I do like being selective about what work I take on, and I like the possibility of taking on interesting work across multiple industries.  I will miss the community aspect of a workplace since now working on a course or website is a very solitary kind of work.

Why do companies and institutions like to hire freelancers? (I will include “consultants” and “independent contractors” in this group.  They certainly like not having to pay for expensive benefit packages. They like having on-demand talent and access to expertise only when it’s needed.

Since I have been both a full-time teacher and employee and, for the past decade, and also a part-time worker, grant employee and adjunct faculty member, I have seen both sides.

Being an adjunct is a very tough way to make a career life. People who do it as their job (and not as a supplement) work hard with crazy hours and schedules and usually without a lot of support from the institutions that employ them. Of course, they teach the majority of college students these days at many institutions, so they are very important.

Will 40% of the workforce be this way in a decade? Sounds like a high number, but in 2006 (the last time the federal government counted) the number of independent and contingent workers—contractors, temps, and the self-employed—stood at 42.6 million, or about 30% of the workforce.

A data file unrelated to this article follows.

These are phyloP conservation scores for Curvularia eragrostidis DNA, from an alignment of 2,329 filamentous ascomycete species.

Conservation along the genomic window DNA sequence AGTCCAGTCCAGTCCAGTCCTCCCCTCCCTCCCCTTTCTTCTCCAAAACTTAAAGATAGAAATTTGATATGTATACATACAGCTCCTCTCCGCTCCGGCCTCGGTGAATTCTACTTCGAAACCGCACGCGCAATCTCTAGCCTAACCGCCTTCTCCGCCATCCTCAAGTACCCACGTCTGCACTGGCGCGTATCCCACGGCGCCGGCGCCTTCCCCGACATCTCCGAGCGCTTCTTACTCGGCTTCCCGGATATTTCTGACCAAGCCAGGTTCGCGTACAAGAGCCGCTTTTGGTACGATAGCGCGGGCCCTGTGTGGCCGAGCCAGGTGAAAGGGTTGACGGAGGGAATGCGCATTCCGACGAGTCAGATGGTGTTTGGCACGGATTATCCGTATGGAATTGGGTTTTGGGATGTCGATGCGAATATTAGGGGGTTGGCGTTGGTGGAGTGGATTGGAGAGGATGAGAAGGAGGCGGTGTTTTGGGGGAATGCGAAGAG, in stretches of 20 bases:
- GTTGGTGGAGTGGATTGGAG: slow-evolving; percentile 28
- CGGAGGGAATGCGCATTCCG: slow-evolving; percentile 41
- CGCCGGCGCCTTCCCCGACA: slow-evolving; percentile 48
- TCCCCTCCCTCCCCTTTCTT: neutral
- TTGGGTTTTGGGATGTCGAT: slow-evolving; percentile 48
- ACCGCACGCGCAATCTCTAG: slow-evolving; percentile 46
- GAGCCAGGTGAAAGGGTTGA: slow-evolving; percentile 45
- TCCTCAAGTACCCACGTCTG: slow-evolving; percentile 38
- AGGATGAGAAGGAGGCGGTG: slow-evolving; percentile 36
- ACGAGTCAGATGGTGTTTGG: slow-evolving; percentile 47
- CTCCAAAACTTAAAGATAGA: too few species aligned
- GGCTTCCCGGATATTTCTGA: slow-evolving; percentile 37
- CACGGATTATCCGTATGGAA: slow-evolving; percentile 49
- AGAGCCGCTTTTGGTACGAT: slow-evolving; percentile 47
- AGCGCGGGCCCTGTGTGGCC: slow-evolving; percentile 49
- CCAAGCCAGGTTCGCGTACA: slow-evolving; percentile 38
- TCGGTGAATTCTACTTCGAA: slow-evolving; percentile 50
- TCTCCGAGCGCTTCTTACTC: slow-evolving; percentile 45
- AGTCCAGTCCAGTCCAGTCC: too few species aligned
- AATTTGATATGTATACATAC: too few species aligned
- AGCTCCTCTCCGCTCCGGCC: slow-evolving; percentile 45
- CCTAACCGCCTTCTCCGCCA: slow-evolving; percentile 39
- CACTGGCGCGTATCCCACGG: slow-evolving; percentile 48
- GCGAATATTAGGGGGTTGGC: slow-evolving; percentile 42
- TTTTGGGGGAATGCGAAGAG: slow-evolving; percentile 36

In the years since then, there has been an economic downturn and the employment rate has recovered at a very slow pace. Exceptions? Temporary, contingent, and independent workers. Between 2009 and 2012, according the Bureau of Labor Statistics, the number of temporary employees rose by 29%.

Forbes magazine suggested that we should forget about the jobs reports are regularly issues and focus on the freelance economy.

The Paradelle

paradelle cover

It has been more than two decades since I encountered the paradelle. It is a modern poetic form which was invented by poet Billy Collins. I first heard about it when I spent a week with Billy in a writing workshop held on Long Island, NY.

Billy had invented it as a parody of the villanelle, which is a well-established and complicated form. He told me that he fully intended to get the form into very official The Princeton Encyclopedia of Poetry and Poetics.

He first published his own paradelle, “Paradelle for Susan”, in The American Scholar where it garnered some angry letters to the editor from readers who missed the parody aspect and just thought it was a terrible poem that never should have been published. His favorite letter was from a mother who included her young daughter’s own attempt at the form that she thought was better than Collins’ poem.

Billy Collins claimed in his book, Picnic, Lighting, that the paradelle was invented in eleventh century France.

“The paradelle is one of the more demanding French fixed forms, first appearing in the langue d’oc love poetry of the eleventh century. It is a poem of four six-line stanzas in which the first and second lines, as well as the third and fourth lines of the first three stanzas, must be identical. The fifth and sixth lines, which traditionally resolve these stanzas, must use all the words from the preceding lines and only those words. Similarly, the final stanza must use every word from all the preceding stanzas and only these words.”

In trying to follow those rules, Collins ended up with a final stanza containing the line “Darken the mountain, time and find was my into it was with to to.”